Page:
THE STORY here offered to the reader differs in one respect from the stories which have preceded it by the same hand. This time the fiction is founded on facts, and aspires to afford what help it may towards hastening the reform of certain abuses which have been too long suffered to exist among us unchecked.

As to the present scandalous condition of the Marriage Laws of the United Kingdom there can be no dispute. The Report of the Royal Commission appointed to examine the working of those laws, has supplied the solid foundation on which I have built my book. Such references to this high authority as may be necessary to convince the reader that I am not leading him astray, will be found collected in the [note at end of Chapter 20]. I have only to add that, while I write these lines, Parliament is bestirring itself to remedy the cruel abuses which are here exposed in the story of "Hester Dethridge." There is a prospect, at last, of lawfully establishing the right of a married woman, in England, to possess her own property, and to keep her own earnings. Beyond this, no attempt has been made by the Legislature, that I know of, to purify the corruptions which exist in the Marriage Laws of Great Britain and Ireland. The Royal Commissioners have called for State interference, in no uncertain voice--thus far, without prevailing on Parliament to make any reply.

As to the other social question which has found its way into these pages--the question of the influence of the present rage for muscular exercises on the health and morals of the rising generation of Englishmen--I do not disguise from myself that I am treading on delicate ground, and that certain persons will strongly resent what I have written on this head.

Although I have, here, no Royal Commission to appeal to, I submit, nevertheless, that I am still dealing with plain and producible facts. As to the physical results of the mania for muscular cultivation which has seized on us of late years, it is a fact that the opinions expressed in this book are the opinions of the medical profession in general--with the high authority of Mr. Skey at their head. And (if the medical evidence is to be disputed as evidence based on theory only) it is also a fact that the view taken by the doctors is a view which the experience of fathers in all parts of England can practically confirm by reference to the cases of their sons. This last new form of our "national eccentricity" has its victims to answer for--victims who are broken for life.

As to the moral results, I may be right or I may be wrong, in seeing as I do a connection between the recent unbridled development of physical cultivation in England, and the recent spread of grossness and brutality among certain classes of the English population. But, is it to be denied that the grossness and the brutality exist? and, more, that they have assumed formidable proportions among us of late years? We have become so shamelessly familiar with violence and outrage that we recognize them as a necessary ingredient in our social system, and class our savages as a representative part of our population, under the newly invented name of "Roughs." Public attention has been directed by hundreds of other writers to the dirty Rough in fustian. If the present writer had confined himself within those limits, he would have carried all his readers with him. But he is bold enough to direct attention to the washed Rough in broadcloth--and he must stand on his defense with readers who have not noticed this variety, or who, having noticed, prefer to ignore it.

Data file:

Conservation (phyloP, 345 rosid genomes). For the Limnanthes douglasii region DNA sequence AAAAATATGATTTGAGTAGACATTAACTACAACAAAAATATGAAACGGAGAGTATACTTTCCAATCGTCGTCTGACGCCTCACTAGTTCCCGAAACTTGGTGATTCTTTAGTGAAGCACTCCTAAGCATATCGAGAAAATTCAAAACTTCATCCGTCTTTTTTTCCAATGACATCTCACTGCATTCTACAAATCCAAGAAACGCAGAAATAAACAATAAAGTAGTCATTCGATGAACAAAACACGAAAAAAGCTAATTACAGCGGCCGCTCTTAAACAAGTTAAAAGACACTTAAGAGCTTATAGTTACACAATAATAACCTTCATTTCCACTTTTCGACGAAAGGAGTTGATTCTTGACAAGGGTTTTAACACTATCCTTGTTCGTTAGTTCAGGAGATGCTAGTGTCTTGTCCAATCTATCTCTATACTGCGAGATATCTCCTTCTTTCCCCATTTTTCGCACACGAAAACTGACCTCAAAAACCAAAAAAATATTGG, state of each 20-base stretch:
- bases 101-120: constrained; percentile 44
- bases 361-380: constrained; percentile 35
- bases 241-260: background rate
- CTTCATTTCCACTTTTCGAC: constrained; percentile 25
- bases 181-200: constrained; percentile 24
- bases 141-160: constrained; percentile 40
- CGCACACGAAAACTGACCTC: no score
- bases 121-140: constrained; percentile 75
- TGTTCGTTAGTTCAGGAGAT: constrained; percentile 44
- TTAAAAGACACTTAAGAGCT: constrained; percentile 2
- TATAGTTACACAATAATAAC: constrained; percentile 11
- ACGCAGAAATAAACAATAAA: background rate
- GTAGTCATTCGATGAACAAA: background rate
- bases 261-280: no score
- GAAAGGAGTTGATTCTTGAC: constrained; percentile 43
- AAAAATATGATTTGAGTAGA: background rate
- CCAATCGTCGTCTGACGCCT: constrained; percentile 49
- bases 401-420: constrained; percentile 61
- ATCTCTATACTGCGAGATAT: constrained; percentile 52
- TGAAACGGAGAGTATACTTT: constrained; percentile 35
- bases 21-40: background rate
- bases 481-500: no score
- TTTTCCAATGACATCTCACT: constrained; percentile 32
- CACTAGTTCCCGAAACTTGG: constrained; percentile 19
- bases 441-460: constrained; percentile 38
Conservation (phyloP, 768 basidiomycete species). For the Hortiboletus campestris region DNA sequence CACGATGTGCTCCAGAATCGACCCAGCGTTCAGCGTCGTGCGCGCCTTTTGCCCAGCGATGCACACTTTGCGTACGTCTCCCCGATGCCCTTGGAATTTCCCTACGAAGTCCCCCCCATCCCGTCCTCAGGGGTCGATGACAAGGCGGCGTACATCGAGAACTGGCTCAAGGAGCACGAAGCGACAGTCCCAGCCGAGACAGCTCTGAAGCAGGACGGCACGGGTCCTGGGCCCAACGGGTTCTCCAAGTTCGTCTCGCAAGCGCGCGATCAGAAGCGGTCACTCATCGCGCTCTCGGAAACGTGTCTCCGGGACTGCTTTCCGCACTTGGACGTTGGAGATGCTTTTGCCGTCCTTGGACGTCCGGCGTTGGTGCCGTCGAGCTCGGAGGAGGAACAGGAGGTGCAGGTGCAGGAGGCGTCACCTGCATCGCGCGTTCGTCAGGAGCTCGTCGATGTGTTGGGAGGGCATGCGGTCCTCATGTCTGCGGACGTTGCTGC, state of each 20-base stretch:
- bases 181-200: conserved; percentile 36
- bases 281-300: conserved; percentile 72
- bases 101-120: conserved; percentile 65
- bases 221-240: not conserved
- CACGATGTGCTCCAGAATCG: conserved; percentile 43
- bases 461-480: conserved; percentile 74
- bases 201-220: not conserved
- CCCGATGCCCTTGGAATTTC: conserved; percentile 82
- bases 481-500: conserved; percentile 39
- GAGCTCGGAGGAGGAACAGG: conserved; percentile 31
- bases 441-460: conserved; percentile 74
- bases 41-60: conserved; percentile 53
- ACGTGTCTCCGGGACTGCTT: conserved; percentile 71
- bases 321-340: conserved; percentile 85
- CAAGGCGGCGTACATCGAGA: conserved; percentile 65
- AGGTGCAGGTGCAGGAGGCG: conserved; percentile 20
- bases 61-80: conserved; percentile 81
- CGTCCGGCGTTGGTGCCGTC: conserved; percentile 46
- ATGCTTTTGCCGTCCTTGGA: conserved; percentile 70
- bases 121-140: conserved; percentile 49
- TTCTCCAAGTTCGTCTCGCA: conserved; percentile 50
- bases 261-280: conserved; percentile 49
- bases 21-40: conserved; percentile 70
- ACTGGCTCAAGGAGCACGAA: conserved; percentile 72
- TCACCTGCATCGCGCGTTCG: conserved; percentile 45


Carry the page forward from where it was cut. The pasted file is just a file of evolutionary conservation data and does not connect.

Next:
The Rough with the clean skin and the good coat on his back, is easily traced through the various grades of English society, in the middle and the upper classes. To quote a few instances only. The medical division not long since diverted itself, on its return from a public amusement, by destroying house-property, extinguishing street lights, and terrifying the decent inhabitants of a London suburb. The military division--also, not long since--committed atrocities (in certain regiments) which forced the authorities at the Horse Guards to interfere. The mercantile division, only the other day, mobbed, hustled and violently ejected from the Stock Exchange an eminent foreign banker, who had been taken to see the place by one of its oldest and most respectable members. The University Division (at Oxford) hooted the Vice-Chancellor, the heads of colleges, and the visitors, out of doors, at the Commemoration of 1869--and have since broken into the Christchurch Library, and burnt the busts and works of sculpture which it contained. It is a fact that these outrages have been committed. It is a fact that the persons concerned in them are largely represented among the patrons, and sometimes among the heroes, of Athletic Sports. Is there no material here for the making of such a character as "Geoffrey Delamayn?" Have I drawn entirely on my imagination for the scene which takes place in the athletic house of assembly at the "Cock and Bottle," Putney? Is no protest needed, in the interests of civilization, against a revival of barbarism among us, which asserts itself to be a revival of manly virtue, and finds human stupidity actually dense enough to admit the claim?

Reverting, for one moment, before I close these prefatory words, to the question of Art, I hope the reader of these pages will find that the purpose of the story is always an integral part of the story itself. The foremost condition of success in a work of this sort, is that the fact and the fiction shall never be separable one from the other. I have wrought hard to reach this end, and I trust I have not wrought in vain.

W. C.

June, 1870.



Part the First.



ON a summer's morning, between thirty and forty years ago, two girls were crying bitterly in the cabin of an East Indian passenger ship, bound outward, from Gravesend to Bombay.